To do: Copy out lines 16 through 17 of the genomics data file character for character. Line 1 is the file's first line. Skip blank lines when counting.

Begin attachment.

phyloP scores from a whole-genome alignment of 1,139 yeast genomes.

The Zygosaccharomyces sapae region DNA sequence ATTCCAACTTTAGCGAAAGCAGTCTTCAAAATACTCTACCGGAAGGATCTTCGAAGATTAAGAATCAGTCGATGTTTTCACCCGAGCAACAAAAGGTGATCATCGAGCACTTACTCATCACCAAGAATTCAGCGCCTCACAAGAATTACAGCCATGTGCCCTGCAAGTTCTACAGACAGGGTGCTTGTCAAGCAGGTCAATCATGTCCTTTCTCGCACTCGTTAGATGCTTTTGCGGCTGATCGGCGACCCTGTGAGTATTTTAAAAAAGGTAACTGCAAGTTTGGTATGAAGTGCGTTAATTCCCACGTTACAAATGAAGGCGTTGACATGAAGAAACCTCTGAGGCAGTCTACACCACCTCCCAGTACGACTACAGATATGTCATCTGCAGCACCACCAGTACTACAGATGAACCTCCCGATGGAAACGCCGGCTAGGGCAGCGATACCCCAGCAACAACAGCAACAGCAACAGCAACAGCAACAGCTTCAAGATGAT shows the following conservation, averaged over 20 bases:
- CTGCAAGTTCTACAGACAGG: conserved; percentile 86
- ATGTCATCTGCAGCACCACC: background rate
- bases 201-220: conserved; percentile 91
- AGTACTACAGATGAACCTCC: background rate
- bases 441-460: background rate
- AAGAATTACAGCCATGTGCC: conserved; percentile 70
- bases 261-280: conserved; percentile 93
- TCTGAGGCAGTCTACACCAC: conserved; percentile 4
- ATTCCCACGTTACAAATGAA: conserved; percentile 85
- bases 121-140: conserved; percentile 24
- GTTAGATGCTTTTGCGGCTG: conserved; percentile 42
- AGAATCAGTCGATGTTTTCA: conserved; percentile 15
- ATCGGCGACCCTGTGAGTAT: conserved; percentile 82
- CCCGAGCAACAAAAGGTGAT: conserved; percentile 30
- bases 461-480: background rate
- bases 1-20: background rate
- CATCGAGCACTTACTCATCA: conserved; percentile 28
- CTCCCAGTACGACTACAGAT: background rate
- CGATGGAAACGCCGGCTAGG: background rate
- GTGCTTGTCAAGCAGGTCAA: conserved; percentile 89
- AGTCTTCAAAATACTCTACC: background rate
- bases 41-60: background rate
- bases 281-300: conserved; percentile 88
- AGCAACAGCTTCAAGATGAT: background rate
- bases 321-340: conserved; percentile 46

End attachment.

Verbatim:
- CCCGAGCAACAAAAGGTGAT: conserved; percentile 30
- bases 461-480: background rate